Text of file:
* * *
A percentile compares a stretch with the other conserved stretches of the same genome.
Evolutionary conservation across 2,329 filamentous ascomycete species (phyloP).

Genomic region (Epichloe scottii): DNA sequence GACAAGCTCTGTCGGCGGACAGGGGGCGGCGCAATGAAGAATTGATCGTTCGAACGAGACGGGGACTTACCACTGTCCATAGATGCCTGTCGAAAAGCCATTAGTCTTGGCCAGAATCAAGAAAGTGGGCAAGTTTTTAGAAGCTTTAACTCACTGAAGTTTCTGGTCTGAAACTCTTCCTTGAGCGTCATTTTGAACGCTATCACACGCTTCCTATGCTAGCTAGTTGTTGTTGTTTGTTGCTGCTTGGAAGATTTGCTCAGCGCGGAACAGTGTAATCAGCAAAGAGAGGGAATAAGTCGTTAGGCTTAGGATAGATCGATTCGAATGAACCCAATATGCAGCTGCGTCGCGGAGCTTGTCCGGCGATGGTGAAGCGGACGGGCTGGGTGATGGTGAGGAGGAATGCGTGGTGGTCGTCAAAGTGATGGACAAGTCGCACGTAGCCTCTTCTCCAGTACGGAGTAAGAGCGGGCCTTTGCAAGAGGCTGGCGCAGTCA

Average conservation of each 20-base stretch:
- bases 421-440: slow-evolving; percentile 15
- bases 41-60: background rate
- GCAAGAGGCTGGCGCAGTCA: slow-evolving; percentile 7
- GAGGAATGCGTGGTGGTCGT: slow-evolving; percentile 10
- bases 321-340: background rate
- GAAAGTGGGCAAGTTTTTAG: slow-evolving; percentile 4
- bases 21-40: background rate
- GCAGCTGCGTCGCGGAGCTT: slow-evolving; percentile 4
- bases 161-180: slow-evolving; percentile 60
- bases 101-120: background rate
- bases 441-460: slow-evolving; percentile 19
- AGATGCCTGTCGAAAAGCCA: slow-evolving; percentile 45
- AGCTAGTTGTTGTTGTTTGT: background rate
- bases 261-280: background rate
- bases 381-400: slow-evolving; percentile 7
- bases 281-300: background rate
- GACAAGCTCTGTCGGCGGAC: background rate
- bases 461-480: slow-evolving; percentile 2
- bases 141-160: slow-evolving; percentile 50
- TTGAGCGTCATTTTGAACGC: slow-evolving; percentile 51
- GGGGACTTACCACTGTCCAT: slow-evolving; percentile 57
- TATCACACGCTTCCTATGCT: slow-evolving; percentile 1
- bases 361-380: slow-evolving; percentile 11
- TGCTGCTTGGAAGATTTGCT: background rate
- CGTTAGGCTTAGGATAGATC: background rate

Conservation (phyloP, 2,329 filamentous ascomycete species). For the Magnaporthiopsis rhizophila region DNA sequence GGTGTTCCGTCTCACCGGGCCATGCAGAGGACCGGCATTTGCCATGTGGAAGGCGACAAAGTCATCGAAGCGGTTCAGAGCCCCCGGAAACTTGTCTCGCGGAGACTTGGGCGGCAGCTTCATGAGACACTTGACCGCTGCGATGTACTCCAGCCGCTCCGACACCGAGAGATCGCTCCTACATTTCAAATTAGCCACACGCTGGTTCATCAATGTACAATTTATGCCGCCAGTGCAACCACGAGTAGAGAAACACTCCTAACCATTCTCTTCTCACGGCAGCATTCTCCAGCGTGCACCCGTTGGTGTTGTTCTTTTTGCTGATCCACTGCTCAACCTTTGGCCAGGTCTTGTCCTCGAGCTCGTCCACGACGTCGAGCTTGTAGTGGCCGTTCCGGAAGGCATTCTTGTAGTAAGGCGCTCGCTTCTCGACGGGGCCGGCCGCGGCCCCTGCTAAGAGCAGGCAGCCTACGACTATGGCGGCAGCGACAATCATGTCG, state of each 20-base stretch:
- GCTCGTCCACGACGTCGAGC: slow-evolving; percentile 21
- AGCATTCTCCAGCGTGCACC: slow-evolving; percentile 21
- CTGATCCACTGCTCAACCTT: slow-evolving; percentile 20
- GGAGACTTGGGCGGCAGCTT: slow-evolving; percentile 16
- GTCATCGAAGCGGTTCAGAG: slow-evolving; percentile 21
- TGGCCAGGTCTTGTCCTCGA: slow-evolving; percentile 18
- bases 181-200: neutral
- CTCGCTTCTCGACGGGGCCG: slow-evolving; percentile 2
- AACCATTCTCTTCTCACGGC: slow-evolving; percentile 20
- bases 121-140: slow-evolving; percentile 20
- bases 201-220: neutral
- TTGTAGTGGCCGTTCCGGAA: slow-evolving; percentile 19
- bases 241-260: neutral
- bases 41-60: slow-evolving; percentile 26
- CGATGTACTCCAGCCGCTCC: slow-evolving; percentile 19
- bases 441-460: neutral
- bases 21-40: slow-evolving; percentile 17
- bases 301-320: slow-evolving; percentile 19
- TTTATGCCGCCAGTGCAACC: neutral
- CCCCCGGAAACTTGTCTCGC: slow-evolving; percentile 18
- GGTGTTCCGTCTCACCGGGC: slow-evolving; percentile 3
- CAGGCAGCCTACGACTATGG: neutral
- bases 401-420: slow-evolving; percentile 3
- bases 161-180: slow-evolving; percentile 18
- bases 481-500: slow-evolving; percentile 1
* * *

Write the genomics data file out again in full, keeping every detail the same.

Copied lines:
A percentile compares a stretch with the other conserved stretches of the same genome.
Evolutionary conservation across 2,329 filamentous ascomycete species (phyloP).

Genomic region (Epichloe scottii): DNA sequence GACAAGCTCTGTCGGCGGACAGGGGGCGGCGCAATGAAGAATTGATCGTTCGAACGAGACGGGGACTTACCACTGTCCATAGATGCCTGTCGAAAAGCCATTAGTCTTGGCCAGAATCAAGAAAGTGGGCAAGTTTTTAGAAGCTTTAACTCACTGAAGTTTCTGGTCTGAAACTCTTCCTTGAGCGTCATTTTGAACGCTATCACACGCTTCCTATGCTAGCTAGTTGTTGTTGTTTGTTGCTGCTTGGAAGATTTGCTCAGCGCGGAACAGTGTAATCAGCAAAGAGAGGGAATAAGTCGTTAGGCTTAGGATAGATCGATTCGAATGAACCCAATATGCAGCTGCGTCGCGGAGCTTGTCCGGCGATGGTGAAGCGGACGGGCTGGGTGATGGTGAGGAGGAATGCGTGGTGGTCGTCAAAGTGATGGACAAGTCGCACGTAGCCTCTTCTCCAGTACGGAGTAAGAGCGGGCCTTTGCAAGAGGCTGGCGCAGTCA

Average conservation of each 20-base stretch:
- bases 421-440: slow-evolving; percentile 15
- bases 41-60: background rate
- GCAAGAGGCTGGCGCAGTCA: slow-evolving; percentile 7
- GAGGAATGCGTGGTGGTCGT: slow-evolving; percentile 10
- bases 321-340: background rate
- GAAAGTGGGCAAGTTTTTAG: slow-evolving; percentile 4
- bases 21-40: background rate
- GCAGCTGCGTCGCGGAGCTT: slow-evolving; percentile 4
- bases 161-180: slow-evolving; percentile 60
- bases 101-120: background rate
- bases 441-460: slow-evolving; percentile 19
- AGATGCCTGTCGAAAAGCCA: slow-evolving; percentile 45
- AGCTAGTTGTTGTTGTTTGT: background rate
- bases 261-280: background rate
- bases 381-400: slow-evolving; percentile 7
- bases 281-300: background rate
- GACAAGCTCTGTCGGCGGAC: background rate
- bases 461-480: slow-evolving; percentile 2
- bases 141-160: slow-evolving; percentile 50
- TTGAGCGTCATTTTGAACGC: slow-evolving; percentile 51
- GGGGACTTACCACTGTCCAT: slow-evolving; percentile 57
- TATCACACGCTTCCTATGCT: slow-evolving; percentile 1
- bases 361-380: slow-evolving; percentile 11
- TGCTGCTTGGAAGATTTGCT: background rate
- CGTTAGGCTTAGGATAGATC: background rate

Conservation (phyloP, 2,329 filamentous ascomycete species). For the Magnaporthiopsis rhizophila region DNA sequence GGTGTTCCGTCTCACCGGGCCATGCAGAGGACCGGCATTTGCCATGTGGAAGGCGACAAAGTCATCGAAGCGGTTCAGAGCCCCCGGAAACTTGTCTCGCGGAGACTTGGGCGGCAGCTTCATGAGACACTTGACCGCTGCGATGTACTCCAGCCGCTCCGACACCGAGAGATCGCTCCTACATTTCAAATTAGCCACACGCTGGTTCATCAATGTACAATTTATGCCGCCAGTGCAACCACGAGTAGAGAAACACTCCTAACCATTCTCTTCTCACGGCAGCATTCTCCAGCGTGCACCCGTTGGTGTTGTTCTTTTTGCTGATCCACTGCTCAACCTTTGGCCAGGTCTTGTCCTCGAGCTCGTCCACGACGTCGAGCTTGTAGTGGCCGTTCCGGAAGGCATTCTTGTAGTAAGGCGCTCGCTTCTCGACGGGGCCGGCCGCGGCCCCTGCTAAGAGCAGGCAGCCTACGACTATGGCGGCAGCGACAATCATGTCG, state of each 20-base stretch:
- GCTCGTCCACGACGTCGAGC: slow-evolving; percentile 21
- AGCATTCTCCAGCGTGCACC: slow-evolving; percentile 21
- CTGATCCACTGCTCAACCTT: slow-evolving; percentile 20
- GGAGACTTGGGCGGCAGCTT: slow-evolving; percentile 16
- GTCATCGAAGCGGTTCAGAG: slow-evolving; percentile 21
- TGGCCAGGTCTTGTCCTCGA: slow-evolving; percentile 18
- bases 181-200: neutral
- CTCGCTTCTCGACGGGGCCG: slow-evolving; percentile 2
- AACCATTCTCTTCTCACGGC: slow-evolving; percentile 20
- bases 121-140: slow-evolving; percentile 20
- bases 201-220: neutral
- TTGTAGTGGCCGTTCCGGAA: slow-evolving; percentile 19
- bases 241-260: neutral
- bases 41-60: slow-evolving; percentile 26
- CGATGTACTCCAGCCGCTCC: slow-evolving; percentile 19
- bases 441-460: neutral
- bases 21-40: slow-evolving; percentile 17
- bases 301-320: slow-evolving; percentile 19
- TTTATGCCGCCAGTGCAACC: neutral
- CCCCCGGAAACTTGTCTCGC: slow-evolving; percentile 18
- GGTGTTCCGTCTCACCGGGC: slow-evolving; percentile 3
- CAGGCAGCCTACGACTATGG: neutral
- bases 401-420: slow-evolving; percentile 3
- bases 161-180: slow-evolving; percentile 18
- bases 481-500: slow-evolving; percentile 1